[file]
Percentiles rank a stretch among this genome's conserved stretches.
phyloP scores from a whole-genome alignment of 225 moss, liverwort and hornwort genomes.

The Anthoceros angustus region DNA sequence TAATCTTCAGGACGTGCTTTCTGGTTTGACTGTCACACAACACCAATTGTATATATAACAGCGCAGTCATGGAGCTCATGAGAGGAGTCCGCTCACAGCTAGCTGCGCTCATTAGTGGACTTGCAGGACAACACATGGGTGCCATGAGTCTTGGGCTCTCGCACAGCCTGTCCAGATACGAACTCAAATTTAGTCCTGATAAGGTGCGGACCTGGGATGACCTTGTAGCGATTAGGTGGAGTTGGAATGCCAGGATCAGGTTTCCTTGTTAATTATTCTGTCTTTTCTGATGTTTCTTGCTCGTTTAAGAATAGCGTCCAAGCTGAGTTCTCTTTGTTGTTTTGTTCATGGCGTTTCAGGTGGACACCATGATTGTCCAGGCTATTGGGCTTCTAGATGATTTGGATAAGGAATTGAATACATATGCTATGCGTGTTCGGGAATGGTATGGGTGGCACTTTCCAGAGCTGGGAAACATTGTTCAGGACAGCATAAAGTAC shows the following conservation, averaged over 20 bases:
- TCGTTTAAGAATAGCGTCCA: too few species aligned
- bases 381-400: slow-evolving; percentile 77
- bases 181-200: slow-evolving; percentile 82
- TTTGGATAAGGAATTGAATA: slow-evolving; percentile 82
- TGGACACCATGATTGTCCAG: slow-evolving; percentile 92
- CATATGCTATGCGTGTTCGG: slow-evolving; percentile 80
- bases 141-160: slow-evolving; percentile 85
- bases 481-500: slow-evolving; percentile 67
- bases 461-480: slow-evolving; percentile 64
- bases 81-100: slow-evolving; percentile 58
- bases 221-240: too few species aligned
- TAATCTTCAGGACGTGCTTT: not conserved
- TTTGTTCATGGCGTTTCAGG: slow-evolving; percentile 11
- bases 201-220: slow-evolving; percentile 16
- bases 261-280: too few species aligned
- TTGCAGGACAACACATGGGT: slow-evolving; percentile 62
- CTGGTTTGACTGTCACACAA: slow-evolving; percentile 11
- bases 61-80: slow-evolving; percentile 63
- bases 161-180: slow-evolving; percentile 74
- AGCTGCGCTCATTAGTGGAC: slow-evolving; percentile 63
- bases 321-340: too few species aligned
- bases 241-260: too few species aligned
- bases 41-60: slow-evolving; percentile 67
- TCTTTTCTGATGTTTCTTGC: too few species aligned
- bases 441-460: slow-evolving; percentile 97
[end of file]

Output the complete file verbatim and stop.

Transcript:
Percentiles rank a stretch among this genome's conserved stretches.
phyloP scores from a whole-genome alignment of 225 moss, liverwort and hornwort genomes.

The Anthoceros angustus region DNA sequence TAATCTTCAGGACGTGCTTTCTGGTTTGACTGTCACACAACACCAATTGTATATATAACAGCGCAGTCATGGAGCTCATGAGAGGAGTCCGCTCACAGCTAGCTGCGCTCATTAGTGGACTTGCAGGACAACACATGGGTGCCATGAGTCTTGGGCTCTCGCACAGCCTGTCCAGATACGAACTCAAATTTAGTCCTGATAAGGTGCGGACCTGGGATGACCTTGTAGCGATTAGGTGGAGTTGGAATGCCAGGATCAGGTTTCCTTGTTAATTATTCTGTCTTTTCTGATGTTTCTTGCTCGTTTAAGAATAGCGTCCAAGCTGAGTTCTCTTTGTTGTTTTGTTCATGGCGTTTCAGGTGGACACCATGATTGTCCAGGCTATTGGGCTTCTAGATGATTTGGATAAGGAATTGAATACATATGCTATGCGTGTTCGGGAATGGTATGGGTGGCACTTTCCAGAGCTGGGAAACATTGTTCAGGACAGCATAAAGTAC shows the following conservation, averaged over 20 bases:
- TCGTTTAAGAATAGCGTCCA: too few species aligned
- bases 381-400: slow-evolving; percentile 77
- bases 181-200: slow-evolving; percentile 82
- TTTGGATAAGGAATTGAATA: slow-evolving; percentile 82
- TGGACACCATGATTGTCCAG: slow-evolving; percentile 92
- CATATGCTATGCGTGTTCGG: slow-evolving; percentile 80
- bases 141-160: slow-evolving; percentile 85
- bases 481-500: slow-evolving; percentile 67
- bases 461-480: slow-evolving; percentile 64
- bases 81-100: slow-evolving; percentile 58
- bases 221-240: too few species aligned
- TAATCTTCAGGACGTGCTTT: not conserved
- TTTGTTCATGGCGTTTCAGG: slow-evolving; percentile 11
- bases 201-220: slow-evolving; percentile 16
- bases 261-280: too few species aligned
- TTGCAGGACAACACATGGGT: slow-evolving; percentile 62
- CTGGTTTGACTGTCACACAA: slow-evolving; percentile 11
- bases 61-80: slow-evolving; percentile 63
- bases 161-180: slow-evolving; percentile 74
- AGCTGCGCTCATTAGTGGAC: slow-evolving; percentile 63
- bases 321-340: too few species aligned
- bases 241-260: too few species aligned
- bases 41-60: slow-evolving; percentile 67
- TCTTTTCTGATGTTTCTTGC: too few species aligned
- bases 441-460: slow-evolving; percentile 97